Baltimore Oriole Drenched
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He turned the wilderness into standing water, and dry ground into water springs...Psalms 107: 33
The bedraggled Oriole looking skyward is wondering why his jelly dish is filled with water...
He braved the rain storm only to find more water...After it stopped raining I refilled his dish with jelly and he came back to eat. Although it may not have been fun for the oriole, it was the first time I had ever taken a picture of a song bird who was drenched without his getting into a bird bath and splashing around in it..I did not expect to see him get out in pouring down rain when I shot this picture through the window this past week.
We have had lots of rain storms the past few days and I am just now able to upload a picture again after my computer crashed from one of the electrical storms..We had to install a new operating system which took awhile... I am little behind in making comments and I apologize.
An Update: I was asked the question do we actually feed the birds jelly...Yes, indeed we do, but only certain birds will eat the grape jelly that we feed them and these are the ones who come to our feeder that partake in this: Baltimore Oriole, Catbird, Black Capped Chickadee, Rose-breasted Grosbeak, Indigo Bunting..besides, other creatures such as Eastern Chipmunk, and squirrels. The Oriole and Catbird do not eat sunflower seeds...The Hummingbirds of course do not either and they like nectar. The Grosbeaks, Goldfinch, Cardinals, Bluejays Chickadees, Sparrows, Junco's, Nuthatch, Chipmunks, and Squirrels or any others that I have missed all like Sunflower Seeds to supplement their diet. I was delighted to see a baby Red Squirrel come to the feeder today..I made friends with its Mama.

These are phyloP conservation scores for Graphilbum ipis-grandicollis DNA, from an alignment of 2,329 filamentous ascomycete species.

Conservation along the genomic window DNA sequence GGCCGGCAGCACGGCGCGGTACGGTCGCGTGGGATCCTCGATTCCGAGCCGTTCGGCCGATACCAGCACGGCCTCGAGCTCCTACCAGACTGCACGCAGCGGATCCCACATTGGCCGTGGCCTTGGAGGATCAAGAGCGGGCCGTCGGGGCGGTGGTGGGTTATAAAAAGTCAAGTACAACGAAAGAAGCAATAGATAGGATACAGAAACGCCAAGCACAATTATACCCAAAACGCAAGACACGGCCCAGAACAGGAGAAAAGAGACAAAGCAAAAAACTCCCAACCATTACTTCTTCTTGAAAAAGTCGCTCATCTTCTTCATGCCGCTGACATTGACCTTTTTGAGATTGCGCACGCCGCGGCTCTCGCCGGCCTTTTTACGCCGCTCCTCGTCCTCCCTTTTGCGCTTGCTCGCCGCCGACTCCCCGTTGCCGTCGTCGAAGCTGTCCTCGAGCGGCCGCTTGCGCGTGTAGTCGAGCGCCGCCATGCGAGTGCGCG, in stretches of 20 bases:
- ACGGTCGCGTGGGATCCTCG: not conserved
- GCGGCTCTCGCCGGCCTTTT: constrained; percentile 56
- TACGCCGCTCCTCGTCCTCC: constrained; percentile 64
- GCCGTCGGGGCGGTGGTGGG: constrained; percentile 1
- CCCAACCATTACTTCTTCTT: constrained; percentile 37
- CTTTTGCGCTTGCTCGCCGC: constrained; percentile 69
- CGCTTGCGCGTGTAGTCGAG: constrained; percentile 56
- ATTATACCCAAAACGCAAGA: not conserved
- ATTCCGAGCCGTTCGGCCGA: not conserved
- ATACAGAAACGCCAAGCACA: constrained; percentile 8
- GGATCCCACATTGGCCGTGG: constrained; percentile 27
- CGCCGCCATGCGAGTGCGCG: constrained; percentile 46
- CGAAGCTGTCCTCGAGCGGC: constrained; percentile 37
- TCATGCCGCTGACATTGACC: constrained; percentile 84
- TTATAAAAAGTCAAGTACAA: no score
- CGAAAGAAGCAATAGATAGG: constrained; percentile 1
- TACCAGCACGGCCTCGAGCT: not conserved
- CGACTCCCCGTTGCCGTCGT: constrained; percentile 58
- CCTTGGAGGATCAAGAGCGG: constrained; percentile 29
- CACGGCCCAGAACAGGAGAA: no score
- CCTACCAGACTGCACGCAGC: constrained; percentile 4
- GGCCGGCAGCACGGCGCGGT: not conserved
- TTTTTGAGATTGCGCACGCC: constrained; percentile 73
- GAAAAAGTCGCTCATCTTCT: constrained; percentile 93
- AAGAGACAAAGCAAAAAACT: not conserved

Thank you for those who think this picture looks like a painting...I really didn't do anything outside of working with the contrast and reducing the grain in photo shop.... The rain pouring down when I shot this picture makes it look painterly..and shooting through the window which acts as another filter. Plus opening my aperture with a very slow shutter speed to compensate for the dim lighting also helped.
Thank you so much Leslie Hunziker for the generous spotlight. I so appreciate it!
Also by Andrea Petersen
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